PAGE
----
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Joseph S. Frelinghuysen Sr.

From Wikipedia, the free encyclopedia

Joseph S. Frelinghuysen Sr.
Joseph Sherman Frelinghuysen Sr.jpg
United States Senator
from New Jersey
In office
March 4, 1917 – March 3, 1923
Preceded byJames E. Martine
Succeeded byEdward I. Edwards
Personal details
Born(1869-03-12)March 12, 1869
Raritan, New Jersey
DiedFebruary 8, 1948(1948-02-08) (aged 78)
Tucson, Arizona
Resting placeSaint Bernards Cemetery
Political partyRepublican
Spouse(s)Emily Macy Brewster
ChildrenVictoria F. Bates
Emily F. McFarland
Joseph S. Frelinghuysen Jr.
ParentsFrederick Frelinghuysen
Victoria Sherman

Joseph Sherman Frelinghuysen Sr. (March 12, 1869 – February 8, 1948) represented New Jersey as a Republican in the United States Senate from 1917 to 1923.

Early life and family

He was born in Raritan, New Jersey, on March 12, 1869 to Frederick Frelinghuysen (1818-1891) and Victoria Bowen (1830-1914). His father was a lawyer who studied under Richard Stockton Field.[1] He came from a historic New Jersey political family. His paternal grandparents were John Frederick Frelinghuysen (1776–1833), a lawyer and brigadier general in the War of 1812, and his second wife, Elizabeth Mercereau Van Vechten. His great-grandparents were Frederick Theodore Frelinghuysen (1753-1804), lawyer, soldier, and Senator from New Jersey, and his first wife, Gertrude Schenck (1752/53-1794).


After fighting in the Spanish–American War and starting an insurance business, Frelinghuysen was elected to the state Senate in 1905 and became president of that body in 1909. He held several statewide offices before being elected to the U.S. Senate in 1916. He was New Jersey's first directly elected senator following ratification of the 17th Amendment to the Constitution in 1913. While in the Senate, he frequented the Chevy Chase Club and would often golf with his fellow Senators Warren G. Harding, Stephen B. Elkins, and Eugene Hale.[1]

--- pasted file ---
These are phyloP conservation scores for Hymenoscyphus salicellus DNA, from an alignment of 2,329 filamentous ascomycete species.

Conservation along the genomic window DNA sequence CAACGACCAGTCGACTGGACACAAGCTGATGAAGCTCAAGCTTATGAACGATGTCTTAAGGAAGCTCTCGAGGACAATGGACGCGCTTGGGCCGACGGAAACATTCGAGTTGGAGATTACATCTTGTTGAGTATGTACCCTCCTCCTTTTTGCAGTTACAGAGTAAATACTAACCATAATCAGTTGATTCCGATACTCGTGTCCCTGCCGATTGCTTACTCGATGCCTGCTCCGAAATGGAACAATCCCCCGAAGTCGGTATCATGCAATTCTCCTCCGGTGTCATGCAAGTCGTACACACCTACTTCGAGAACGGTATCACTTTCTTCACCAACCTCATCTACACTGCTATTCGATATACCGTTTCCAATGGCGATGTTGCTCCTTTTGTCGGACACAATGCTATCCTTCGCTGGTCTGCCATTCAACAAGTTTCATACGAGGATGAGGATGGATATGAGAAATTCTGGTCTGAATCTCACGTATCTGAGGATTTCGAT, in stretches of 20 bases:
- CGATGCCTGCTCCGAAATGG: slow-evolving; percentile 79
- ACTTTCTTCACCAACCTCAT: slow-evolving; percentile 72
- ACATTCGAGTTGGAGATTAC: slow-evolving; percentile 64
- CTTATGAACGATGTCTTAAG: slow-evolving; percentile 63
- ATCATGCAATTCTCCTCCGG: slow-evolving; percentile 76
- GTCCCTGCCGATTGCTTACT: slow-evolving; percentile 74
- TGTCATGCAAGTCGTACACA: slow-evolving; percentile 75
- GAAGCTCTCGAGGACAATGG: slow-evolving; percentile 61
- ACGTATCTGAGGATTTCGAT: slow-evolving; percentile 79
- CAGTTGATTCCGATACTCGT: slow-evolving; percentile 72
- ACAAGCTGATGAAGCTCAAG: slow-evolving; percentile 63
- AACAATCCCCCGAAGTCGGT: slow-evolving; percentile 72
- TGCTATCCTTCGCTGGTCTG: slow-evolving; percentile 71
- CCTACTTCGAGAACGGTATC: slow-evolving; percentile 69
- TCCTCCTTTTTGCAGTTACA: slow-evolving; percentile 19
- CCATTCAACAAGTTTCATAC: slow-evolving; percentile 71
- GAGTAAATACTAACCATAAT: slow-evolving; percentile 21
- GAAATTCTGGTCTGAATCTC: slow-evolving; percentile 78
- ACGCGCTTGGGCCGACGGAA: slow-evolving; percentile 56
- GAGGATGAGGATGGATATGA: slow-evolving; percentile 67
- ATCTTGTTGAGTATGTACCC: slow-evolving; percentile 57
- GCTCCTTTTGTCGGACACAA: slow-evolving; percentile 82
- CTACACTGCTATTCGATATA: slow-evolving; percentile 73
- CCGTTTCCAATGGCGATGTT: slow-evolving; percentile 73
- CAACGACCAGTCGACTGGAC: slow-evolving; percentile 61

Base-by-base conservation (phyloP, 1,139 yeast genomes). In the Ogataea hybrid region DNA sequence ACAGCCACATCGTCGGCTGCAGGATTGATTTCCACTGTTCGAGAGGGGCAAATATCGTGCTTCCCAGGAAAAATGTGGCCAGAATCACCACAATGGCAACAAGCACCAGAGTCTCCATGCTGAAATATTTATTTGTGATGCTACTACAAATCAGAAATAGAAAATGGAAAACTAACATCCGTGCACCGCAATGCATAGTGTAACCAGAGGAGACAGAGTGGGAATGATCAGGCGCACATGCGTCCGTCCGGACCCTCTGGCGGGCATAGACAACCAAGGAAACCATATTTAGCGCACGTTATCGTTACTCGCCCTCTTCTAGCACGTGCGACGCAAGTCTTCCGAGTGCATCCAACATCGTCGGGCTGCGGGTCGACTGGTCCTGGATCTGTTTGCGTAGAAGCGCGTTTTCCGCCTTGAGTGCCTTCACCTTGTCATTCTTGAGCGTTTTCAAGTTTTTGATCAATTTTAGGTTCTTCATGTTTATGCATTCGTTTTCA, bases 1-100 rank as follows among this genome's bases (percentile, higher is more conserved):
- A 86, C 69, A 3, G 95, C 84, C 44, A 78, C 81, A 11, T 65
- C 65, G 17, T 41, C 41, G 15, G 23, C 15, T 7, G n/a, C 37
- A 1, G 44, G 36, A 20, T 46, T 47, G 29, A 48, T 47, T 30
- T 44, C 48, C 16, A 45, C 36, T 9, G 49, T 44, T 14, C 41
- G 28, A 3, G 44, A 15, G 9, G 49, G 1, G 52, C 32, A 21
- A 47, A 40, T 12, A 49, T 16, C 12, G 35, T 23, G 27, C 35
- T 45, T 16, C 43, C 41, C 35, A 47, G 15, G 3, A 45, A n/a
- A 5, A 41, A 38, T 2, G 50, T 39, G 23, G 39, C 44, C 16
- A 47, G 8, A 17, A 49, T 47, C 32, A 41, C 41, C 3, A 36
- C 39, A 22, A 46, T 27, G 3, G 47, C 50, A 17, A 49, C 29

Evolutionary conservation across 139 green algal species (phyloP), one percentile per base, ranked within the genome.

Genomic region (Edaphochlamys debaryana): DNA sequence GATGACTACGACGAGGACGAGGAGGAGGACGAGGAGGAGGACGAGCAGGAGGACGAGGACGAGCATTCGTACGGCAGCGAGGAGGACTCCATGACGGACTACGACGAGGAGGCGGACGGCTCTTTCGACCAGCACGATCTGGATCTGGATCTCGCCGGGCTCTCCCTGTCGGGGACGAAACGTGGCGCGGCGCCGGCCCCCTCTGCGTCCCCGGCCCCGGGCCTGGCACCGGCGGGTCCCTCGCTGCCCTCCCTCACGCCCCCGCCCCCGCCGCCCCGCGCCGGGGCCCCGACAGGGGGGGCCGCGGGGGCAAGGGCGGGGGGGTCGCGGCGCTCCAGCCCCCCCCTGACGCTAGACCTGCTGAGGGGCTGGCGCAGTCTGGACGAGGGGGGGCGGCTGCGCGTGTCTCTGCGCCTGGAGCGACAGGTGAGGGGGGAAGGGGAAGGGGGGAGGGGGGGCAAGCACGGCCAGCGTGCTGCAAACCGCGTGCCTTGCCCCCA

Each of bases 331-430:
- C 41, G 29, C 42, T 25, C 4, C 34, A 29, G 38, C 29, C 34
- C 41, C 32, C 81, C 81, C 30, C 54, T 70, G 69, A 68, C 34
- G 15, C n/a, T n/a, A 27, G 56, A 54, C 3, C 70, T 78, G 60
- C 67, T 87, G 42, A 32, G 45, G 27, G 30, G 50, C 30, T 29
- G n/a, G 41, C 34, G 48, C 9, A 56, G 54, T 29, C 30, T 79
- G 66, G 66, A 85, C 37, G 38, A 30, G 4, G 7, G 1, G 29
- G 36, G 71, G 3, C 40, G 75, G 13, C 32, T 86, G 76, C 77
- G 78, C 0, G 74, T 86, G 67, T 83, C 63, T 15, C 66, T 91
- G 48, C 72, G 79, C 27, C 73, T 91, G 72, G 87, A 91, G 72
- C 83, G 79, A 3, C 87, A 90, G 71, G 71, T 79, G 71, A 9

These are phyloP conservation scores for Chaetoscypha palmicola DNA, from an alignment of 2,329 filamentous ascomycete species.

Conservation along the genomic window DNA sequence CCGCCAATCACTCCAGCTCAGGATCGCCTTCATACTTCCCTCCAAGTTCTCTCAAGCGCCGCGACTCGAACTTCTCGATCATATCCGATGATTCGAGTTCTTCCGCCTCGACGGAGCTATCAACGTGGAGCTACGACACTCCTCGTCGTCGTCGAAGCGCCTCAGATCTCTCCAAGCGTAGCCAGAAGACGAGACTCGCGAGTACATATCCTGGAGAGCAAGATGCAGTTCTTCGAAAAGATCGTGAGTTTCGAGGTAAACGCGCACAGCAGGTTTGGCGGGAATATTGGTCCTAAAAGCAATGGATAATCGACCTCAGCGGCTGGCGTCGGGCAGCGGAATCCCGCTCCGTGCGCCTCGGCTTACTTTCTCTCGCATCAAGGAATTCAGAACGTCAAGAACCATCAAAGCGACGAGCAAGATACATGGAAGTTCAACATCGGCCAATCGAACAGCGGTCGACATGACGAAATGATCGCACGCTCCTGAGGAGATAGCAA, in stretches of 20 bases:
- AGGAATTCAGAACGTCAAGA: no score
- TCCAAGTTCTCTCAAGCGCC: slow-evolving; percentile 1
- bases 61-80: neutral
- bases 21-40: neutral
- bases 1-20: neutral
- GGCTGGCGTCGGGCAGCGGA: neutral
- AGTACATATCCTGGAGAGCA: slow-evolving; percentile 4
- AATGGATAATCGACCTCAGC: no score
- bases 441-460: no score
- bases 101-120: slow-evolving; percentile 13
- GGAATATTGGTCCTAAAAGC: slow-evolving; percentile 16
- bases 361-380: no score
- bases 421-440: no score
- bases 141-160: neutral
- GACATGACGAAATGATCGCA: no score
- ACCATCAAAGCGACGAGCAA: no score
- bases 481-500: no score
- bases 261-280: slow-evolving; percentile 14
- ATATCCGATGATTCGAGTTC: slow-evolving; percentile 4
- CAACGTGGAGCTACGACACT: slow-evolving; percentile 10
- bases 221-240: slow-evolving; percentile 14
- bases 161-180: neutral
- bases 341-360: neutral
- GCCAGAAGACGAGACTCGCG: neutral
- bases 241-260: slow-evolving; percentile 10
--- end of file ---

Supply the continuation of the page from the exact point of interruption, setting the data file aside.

In 1921, President Warren G. Harding signed the Knox–Porter Resolution, officially ending America's involvement in World War I at Frelinghuysen's estate in Raritan, New Jersey.[2] The President stayed on the estate until at least July 4.[3] After a failed reelection bid in 1922, Frelinghuysen returned to the insurance business.

In 1938, after considering a run for one of the United States Senate seats in New Jersey,[4] Frelinghuysen declined to run. Instead, he put his support behind fellow Republican, former Senator W. Warren Barbour, for the Republican nomination.[5] Barbour eventually won the Senate seat and served until his death in 1943.[6]

Personal life

Frelinghuysen married Emily Macy Brewster (1881-1967) who was born in Rochester, New York.[7] Together they had three children:

His wife's portrait and that of Joseph Jr, were painted in 1916 by the Swiss-born American artist Adolfo Müller-Ury; it is today in the Newark Museum, New Jersey. Frelinghuysen owned an 88-foot houseboat called Victoria that Harding used for 12 days after he won the 1920 election for President, but before he was inaugurated in March 1921.[1]

He died on February 8, 1948 in Tucson, Arizona, and was interred at St. Bernard's Cemetery in Bernardsville, New Jersey.


Memorial plaque marking Frelinghuysen estate site and signing of the Knox–Porter resolution on July 2, 1921.